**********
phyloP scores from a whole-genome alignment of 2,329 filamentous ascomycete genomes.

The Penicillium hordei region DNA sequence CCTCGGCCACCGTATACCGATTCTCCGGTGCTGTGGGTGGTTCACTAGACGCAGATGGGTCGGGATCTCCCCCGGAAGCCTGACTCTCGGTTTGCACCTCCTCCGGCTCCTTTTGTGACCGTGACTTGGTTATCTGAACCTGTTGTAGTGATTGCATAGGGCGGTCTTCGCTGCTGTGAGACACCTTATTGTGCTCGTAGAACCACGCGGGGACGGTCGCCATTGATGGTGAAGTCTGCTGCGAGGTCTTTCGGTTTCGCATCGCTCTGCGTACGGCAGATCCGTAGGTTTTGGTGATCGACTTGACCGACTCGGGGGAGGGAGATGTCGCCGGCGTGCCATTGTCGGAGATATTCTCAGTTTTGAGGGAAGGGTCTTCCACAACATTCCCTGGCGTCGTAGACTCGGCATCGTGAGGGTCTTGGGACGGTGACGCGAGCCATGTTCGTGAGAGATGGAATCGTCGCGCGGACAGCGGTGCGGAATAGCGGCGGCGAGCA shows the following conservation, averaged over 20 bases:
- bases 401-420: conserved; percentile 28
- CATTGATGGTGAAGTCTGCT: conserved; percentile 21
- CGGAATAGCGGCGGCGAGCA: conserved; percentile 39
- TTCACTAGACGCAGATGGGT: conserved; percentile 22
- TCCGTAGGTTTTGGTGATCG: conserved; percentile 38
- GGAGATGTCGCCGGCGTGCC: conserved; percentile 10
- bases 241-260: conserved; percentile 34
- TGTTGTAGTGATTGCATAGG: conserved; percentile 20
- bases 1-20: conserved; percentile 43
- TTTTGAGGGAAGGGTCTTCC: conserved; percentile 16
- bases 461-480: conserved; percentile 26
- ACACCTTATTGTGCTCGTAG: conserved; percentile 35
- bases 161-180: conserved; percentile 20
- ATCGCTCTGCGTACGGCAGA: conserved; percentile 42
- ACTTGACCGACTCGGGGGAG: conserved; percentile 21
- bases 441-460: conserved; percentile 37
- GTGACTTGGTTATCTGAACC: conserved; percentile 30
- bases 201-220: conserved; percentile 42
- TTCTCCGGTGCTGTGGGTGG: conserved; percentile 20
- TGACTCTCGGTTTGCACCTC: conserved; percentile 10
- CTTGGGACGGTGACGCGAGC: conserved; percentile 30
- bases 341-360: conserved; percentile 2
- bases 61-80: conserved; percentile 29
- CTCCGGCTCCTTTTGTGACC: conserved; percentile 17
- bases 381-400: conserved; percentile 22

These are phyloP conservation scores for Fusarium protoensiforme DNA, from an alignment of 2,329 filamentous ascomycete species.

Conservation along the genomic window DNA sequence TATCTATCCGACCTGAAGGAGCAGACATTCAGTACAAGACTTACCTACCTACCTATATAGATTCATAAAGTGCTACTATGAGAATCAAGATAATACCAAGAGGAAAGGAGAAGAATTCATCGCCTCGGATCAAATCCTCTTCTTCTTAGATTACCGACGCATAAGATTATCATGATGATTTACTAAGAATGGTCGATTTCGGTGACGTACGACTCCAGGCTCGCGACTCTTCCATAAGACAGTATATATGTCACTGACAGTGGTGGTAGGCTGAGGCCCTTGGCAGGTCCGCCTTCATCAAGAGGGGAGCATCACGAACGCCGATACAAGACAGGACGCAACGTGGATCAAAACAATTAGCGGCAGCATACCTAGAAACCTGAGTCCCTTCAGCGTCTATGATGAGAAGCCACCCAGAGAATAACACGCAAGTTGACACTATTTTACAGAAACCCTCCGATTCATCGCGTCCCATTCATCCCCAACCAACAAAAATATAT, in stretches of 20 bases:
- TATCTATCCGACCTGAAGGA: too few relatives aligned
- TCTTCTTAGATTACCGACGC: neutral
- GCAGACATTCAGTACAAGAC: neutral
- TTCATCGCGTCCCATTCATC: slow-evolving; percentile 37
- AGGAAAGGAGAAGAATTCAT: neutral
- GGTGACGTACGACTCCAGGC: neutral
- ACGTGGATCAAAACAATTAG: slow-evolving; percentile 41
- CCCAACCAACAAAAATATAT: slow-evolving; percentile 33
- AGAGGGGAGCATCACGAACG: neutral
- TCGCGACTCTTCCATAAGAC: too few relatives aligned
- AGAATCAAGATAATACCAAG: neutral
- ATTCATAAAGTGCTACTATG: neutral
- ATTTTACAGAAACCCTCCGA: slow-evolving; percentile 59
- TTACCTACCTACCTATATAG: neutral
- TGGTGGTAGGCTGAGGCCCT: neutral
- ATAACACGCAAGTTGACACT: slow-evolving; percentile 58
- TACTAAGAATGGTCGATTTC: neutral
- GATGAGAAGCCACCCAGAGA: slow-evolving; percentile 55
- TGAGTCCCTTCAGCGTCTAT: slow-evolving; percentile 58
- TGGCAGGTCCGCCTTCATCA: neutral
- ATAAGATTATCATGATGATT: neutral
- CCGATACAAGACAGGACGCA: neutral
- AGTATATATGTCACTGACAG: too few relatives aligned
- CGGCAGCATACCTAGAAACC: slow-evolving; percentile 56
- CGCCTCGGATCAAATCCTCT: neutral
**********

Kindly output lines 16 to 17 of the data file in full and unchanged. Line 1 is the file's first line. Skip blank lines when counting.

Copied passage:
- ATCGCTCTGCGTACGGCAGA: conserved; percentile 42
- ACTTGACCGACTCGGGGGAG: conserved; percentile 21